How innovative a suspense writer is Charlie Huston? So innovative that heís pretty much crafted his own genre: horror noir. Now, maybe there are others who have combined the dark worlds of crime fiction and horror fiction before, but I donít know of any. Huston, meanwhile, is on his second book in this sub genre, No Dominion. The novel continues the saga of Joe Pitt, first begun in
Already Dead (which I admittedly didnít read. But I plan to).
Joe is your typical noir hero: jaded, cynical, intent on alienating everyone around him, including the woman he loves. Oh, and heís also a vampire. Or, as he says, heís infected with the ďVyrus.Ē Joe acts less like a fearsome creature of the night and more like any other sad sack who hates his lot in life.
At the start of the book, Joe is running low both on money and the bags of blood he keeps in his fridge. To keep himself fed, he takes a job tracking down a new drug thatís hit the vampire community. Joe determines to find out where the drug came from and why itís suddenly circulating and driving some members of his ilk into a frenzy resembling a bad acid trip. Like any other noir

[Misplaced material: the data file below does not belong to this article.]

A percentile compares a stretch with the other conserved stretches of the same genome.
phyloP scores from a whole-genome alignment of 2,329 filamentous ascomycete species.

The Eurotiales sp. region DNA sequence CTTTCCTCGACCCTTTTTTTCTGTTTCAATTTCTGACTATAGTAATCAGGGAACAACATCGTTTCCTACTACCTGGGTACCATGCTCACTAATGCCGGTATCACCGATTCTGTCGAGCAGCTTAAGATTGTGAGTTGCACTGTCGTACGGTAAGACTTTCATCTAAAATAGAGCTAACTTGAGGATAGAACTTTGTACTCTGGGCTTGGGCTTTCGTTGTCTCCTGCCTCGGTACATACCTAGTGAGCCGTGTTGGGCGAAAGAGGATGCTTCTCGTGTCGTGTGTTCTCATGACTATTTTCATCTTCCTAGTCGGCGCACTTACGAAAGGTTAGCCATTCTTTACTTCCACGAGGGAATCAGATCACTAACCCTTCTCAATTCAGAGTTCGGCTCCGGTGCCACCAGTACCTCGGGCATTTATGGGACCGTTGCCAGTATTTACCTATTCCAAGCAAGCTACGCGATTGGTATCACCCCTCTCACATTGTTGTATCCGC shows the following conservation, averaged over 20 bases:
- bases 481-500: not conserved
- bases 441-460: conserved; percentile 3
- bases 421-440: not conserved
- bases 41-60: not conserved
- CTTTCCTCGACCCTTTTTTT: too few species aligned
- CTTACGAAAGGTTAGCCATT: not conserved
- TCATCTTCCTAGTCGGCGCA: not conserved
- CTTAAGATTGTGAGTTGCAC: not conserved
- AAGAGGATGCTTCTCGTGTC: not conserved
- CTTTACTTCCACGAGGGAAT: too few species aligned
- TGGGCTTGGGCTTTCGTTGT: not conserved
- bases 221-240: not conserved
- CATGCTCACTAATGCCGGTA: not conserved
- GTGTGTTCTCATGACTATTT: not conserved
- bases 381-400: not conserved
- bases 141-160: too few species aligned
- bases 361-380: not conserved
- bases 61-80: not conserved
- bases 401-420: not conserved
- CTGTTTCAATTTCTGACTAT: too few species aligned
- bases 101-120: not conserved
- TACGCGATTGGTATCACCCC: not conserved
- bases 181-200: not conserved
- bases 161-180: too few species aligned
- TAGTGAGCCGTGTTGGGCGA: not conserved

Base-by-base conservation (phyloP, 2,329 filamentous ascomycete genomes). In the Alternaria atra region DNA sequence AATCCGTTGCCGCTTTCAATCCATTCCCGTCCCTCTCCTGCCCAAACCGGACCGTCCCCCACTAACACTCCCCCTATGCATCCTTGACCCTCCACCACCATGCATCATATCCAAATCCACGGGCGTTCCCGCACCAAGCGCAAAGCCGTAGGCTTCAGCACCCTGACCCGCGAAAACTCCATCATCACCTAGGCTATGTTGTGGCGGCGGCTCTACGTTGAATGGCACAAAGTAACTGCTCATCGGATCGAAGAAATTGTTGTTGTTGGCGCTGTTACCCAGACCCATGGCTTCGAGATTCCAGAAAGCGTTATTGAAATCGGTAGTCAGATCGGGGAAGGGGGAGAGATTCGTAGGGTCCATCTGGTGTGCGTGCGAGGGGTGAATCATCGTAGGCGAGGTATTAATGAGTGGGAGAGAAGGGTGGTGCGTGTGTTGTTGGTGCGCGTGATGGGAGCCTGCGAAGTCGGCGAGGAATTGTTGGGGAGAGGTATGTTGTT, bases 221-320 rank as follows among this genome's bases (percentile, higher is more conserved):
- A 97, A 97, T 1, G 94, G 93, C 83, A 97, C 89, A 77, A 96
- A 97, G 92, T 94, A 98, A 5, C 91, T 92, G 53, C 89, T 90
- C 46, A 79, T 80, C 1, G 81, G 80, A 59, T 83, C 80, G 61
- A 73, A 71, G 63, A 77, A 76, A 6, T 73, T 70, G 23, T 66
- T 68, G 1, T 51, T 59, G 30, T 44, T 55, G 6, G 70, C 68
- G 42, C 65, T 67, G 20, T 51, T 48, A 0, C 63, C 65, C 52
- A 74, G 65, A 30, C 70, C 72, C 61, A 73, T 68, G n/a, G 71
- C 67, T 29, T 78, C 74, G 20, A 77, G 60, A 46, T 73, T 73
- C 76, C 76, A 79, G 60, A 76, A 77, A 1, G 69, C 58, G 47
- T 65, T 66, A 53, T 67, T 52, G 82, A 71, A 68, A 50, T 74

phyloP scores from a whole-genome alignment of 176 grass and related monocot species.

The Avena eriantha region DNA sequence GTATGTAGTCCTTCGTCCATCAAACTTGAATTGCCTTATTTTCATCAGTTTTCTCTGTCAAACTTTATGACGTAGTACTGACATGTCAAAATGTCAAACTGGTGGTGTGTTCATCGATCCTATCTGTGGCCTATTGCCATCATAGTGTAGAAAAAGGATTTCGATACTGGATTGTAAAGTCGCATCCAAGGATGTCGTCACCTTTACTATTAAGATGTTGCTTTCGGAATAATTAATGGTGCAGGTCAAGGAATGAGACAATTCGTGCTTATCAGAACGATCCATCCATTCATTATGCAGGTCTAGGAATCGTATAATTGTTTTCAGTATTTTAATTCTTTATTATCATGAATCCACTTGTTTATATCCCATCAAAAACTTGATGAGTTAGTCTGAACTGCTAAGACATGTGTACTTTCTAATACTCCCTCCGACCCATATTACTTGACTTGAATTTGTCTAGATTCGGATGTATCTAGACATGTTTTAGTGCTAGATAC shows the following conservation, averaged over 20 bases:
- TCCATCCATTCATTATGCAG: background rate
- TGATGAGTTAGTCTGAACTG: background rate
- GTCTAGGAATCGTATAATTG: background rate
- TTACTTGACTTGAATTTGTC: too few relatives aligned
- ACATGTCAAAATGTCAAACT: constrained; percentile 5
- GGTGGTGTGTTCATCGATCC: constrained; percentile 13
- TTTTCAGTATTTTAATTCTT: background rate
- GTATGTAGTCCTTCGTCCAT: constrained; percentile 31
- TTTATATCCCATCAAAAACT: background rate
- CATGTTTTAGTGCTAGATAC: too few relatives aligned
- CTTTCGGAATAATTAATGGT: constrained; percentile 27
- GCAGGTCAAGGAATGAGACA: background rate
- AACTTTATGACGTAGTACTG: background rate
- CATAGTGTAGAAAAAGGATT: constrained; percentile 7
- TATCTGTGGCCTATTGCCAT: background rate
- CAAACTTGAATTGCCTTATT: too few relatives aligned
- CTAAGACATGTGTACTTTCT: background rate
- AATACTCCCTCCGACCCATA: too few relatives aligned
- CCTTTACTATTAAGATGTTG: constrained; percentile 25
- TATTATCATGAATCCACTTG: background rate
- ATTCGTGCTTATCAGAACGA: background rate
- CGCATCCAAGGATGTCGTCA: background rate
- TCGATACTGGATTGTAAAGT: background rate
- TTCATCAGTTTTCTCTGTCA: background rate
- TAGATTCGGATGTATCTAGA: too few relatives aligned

leading man, Joeís search leads to a serious of double and triple crosses, colorful characters and bloodshed.
Hustonís previous books have included the excellent Henry Thompson series, which tracked a regular guyís metamorphosis into a cold-blooded killer. Here, he creates a convincing world (or underworld, as it were) of quirky, morally ambiguous people. The fact that they feast on blood makes them doubly fascinating. No Dominion falters a bit toward the end, but overall, itís a cleverly, gory, tightly wound tale that should satisfy fans of both horror and noir.